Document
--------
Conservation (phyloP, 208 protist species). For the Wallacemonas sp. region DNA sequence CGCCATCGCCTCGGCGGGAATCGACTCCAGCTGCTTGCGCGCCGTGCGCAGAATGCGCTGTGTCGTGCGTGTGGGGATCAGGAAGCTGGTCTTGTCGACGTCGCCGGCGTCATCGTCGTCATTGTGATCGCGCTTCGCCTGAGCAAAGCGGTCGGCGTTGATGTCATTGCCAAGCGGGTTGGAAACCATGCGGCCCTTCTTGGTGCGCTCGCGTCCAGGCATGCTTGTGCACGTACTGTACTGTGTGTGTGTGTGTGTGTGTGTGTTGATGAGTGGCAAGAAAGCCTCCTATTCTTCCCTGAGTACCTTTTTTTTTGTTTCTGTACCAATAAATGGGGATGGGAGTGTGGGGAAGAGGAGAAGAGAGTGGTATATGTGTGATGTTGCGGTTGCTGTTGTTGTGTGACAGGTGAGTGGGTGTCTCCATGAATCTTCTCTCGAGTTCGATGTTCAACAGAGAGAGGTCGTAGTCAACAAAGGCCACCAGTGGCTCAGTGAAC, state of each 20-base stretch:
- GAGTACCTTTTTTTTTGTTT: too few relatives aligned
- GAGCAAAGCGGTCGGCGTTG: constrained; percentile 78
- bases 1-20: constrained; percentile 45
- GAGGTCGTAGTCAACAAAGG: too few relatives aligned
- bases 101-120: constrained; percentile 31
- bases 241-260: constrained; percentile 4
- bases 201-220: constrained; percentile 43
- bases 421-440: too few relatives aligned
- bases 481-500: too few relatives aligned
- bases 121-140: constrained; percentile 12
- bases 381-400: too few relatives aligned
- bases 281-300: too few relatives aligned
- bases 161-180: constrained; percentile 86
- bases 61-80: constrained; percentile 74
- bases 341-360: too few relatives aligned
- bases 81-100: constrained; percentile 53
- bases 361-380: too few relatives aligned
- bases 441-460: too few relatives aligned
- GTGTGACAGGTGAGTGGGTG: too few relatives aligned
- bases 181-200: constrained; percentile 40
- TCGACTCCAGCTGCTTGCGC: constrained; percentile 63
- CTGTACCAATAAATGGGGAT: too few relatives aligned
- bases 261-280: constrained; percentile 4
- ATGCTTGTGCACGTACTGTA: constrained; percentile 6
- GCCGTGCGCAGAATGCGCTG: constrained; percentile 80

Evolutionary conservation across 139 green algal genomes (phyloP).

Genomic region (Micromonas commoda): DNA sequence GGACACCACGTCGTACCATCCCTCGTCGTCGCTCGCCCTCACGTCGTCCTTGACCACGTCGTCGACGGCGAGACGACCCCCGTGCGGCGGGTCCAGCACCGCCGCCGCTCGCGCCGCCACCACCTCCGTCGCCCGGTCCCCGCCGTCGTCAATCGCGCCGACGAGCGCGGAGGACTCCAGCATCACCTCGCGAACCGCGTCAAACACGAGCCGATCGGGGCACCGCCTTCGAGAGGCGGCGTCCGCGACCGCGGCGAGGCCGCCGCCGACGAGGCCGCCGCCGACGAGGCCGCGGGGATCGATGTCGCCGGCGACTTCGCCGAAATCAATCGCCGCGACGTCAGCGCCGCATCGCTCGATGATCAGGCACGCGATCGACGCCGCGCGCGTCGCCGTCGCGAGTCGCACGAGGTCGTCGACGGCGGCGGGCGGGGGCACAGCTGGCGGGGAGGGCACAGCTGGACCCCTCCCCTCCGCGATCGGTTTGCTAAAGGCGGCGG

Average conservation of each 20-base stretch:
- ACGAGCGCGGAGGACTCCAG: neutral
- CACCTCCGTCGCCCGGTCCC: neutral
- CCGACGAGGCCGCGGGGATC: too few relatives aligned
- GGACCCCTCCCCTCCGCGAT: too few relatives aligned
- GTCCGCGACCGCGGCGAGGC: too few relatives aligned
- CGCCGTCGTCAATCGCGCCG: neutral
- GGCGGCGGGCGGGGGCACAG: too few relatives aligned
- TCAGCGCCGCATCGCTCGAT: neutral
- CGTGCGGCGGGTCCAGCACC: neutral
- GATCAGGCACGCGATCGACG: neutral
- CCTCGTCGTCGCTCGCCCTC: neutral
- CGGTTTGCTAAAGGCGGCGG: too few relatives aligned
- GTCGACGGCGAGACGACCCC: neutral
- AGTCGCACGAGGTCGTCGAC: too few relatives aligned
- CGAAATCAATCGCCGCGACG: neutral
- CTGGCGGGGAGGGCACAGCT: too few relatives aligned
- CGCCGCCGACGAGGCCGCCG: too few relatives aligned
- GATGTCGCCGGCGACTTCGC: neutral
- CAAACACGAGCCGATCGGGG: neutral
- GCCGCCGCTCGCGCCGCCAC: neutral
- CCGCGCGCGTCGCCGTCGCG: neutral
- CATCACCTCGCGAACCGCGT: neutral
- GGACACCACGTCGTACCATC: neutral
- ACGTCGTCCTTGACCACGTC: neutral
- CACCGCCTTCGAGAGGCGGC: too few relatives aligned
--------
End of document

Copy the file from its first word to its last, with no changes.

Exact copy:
Conservation (phyloP, 208 protist species). For the Wallacemonas sp. region DNA sequence CGCCATCGCCTCGGCGGGAATCGACTCCAGCTGCTTGCGCGCCGTGCGCAGAATGCGCTGTGTCGTGCGTGTGGGGATCAGGAAGCTGGTCTTGTCGACGTCGCCGGCGTCATCGTCGTCATTGTGATCGCGCTTCGCCTGAGCAAAGCGGTCGGCGTTGATGTCATTGCCAAGCGGGTTGGAAACCATGCGGCCCTTCTTGGTGCGCTCGCGTCCAGGCATGCTTGTGCACGTACTGTACTGTGTGTGTGTGTGTGTGTGTGTGTTGATGAGTGGCAAGAAAGCCTCCTATTCTTCCCTGAGTACCTTTTTTTTTGTTTCTGTACCAATAAATGGGGATGGGAGTGTGGGGAAGAGGAGAAGAGAGTGGTATATGTGTGATGTTGCGGTTGCTGTTGTTGTGTGACAGGTGAGTGGGTGTCTCCATGAATCTTCTCTCGAGTTCGATGTTCAACAGAGAGAGGTCGTAGTCAACAAAGGCCACCAGTGGCTCAGTGAAC, state of each 20-base stretch:
- GAGTACCTTTTTTTTTGTTT: too few relatives aligned
- GAGCAAAGCGGTCGGCGTTG: constrained; percentile 78
- bases 1-20: constrained; percentile 45
- GAGGTCGTAGTCAACAAAGG: too few relatives aligned
- bases 101-120: constrained; percentile 31
- bases 241-260: constrained; percentile 4
- bases 201-220: constrained; percentile 43
- bases 421-440: too few relatives aligned
- bases 481-500: too few relatives aligned
- bases 121-140: constrained; percentile 12
- bases 381-400: too few relatives aligned
- bases 281-300: too few relatives aligned
- bases 161-180: constrained; percentile 86
- bases 61-80: constrained; percentile 74
- bases 341-360: too few relatives aligned
- bases 81-100: constrained; percentile 53
- bases 361-380: too few relatives aligned
- bases 441-460: too few relatives aligned
- GTGTGACAGGTGAGTGGGTG: too few relatives aligned
- bases 181-200: constrained; percentile 40
- TCGACTCCAGCTGCTTGCGC: constrained; percentile 63
- CTGTACCAATAAATGGGGAT: too few relatives aligned
- bases 261-280: constrained; percentile 4
- ATGCTTGTGCACGTACTGTA: constrained; percentile 6
- GCCGTGCGCAGAATGCGCTG: constrained; percentile 80

Evolutionary conservation across 139 green algal genomes (phyloP).

Genomic region (Micromonas commoda): DNA sequence GGACACCACGTCGTACCATCCCTCGTCGTCGCTCGCCCTCACGTCGTCCTTGACCACGTCGTCGACGGCGAGACGACCCCCGTGCGGCGGGTCCAGCACCGCCGCCGCTCGCGCCGCCACCACCTCCGTCGCCCGGTCCCCGCCGTCGTCAATCGCGCCGACGAGCGCGGAGGACTCCAGCATCACCTCGCGAACCGCGTCAAACACGAGCCGATCGGGGCACCGCCTTCGAGAGGCGGCGTCCGCGACCGCGGCGAGGCCGCCGCCGACGAGGCCGCCGCCGACGAGGCCGCGGGGATCGATGTCGCCGGCGACTTCGCCGAAATCAATCGCCGCGACGTCAGCGCCGCATCGCTCGATGATCAGGCACGCGATCGACGCCGCGCGCGTCGCCGTCGCGAGTCGCACGAGGTCGTCGACGGCGGCGGGCGGGGGCACAGCTGGCGGGGAGGGCACAGCTGGACCCCTCCCCTCCGCGATCGGTTTGCTAAAGGCGGCGG

Average conservation of each 20-base stretch:
- ACGAGCGCGGAGGACTCCAG: neutral
- CACCTCCGTCGCCCGGTCCC: neutral
- CCGACGAGGCCGCGGGGATC: too few relatives aligned
- GGACCCCTCCCCTCCGCGAT: too few relatives aligned
- GTCCGCGACCGCGGCGAGGC: too few relatives aligned
- CGCCGTCGTCAATCGCGCCG: neutral
- GGCGGCGGGCGGGGGCACAG: too few relatives aligned
- TCAGCGCCGCATCGCTCGAT: neutral
- CGTGCGGCGGGTCCAGCACC: neutral
- GATCAGGCACGCGATCGACG: neutral
- CCTCGTCGTCGCTCGCCCTC: neutral
- CGGTTTGCTAAAGGCGGCGG: too few relatives aligned
- GTCGACGGCGAGACGACCCC: neutral
- AGTCGCACGAGGTCGTCGAC: too few relatives aligned
- CGAAATCAATCGCCGCGACG: neutral
- CTGGCGGGGAGGGCACAGCT: too few relatives aligned
- CGCCGCCGACGAGGCCGCCG: too few relatives aligned
- GATGTCGCCGGCGACTTCGC: neutral
- CAAACACGAGCCGATCGGGG: neutral
- GCCGCCGCTCGCGCCGCCAC: neutral
- CCGCGCGCGTCGCCGTCGCG: neutral
- CATCACCTCGCGAACCGCGT: neutral
- GGACACCACGTCGTACCATC: neutral
- ACGTCGTCCTTGACCACGTC: neutral
- CACCGCCTTCGAGAGGCGGC: too few relatives aligned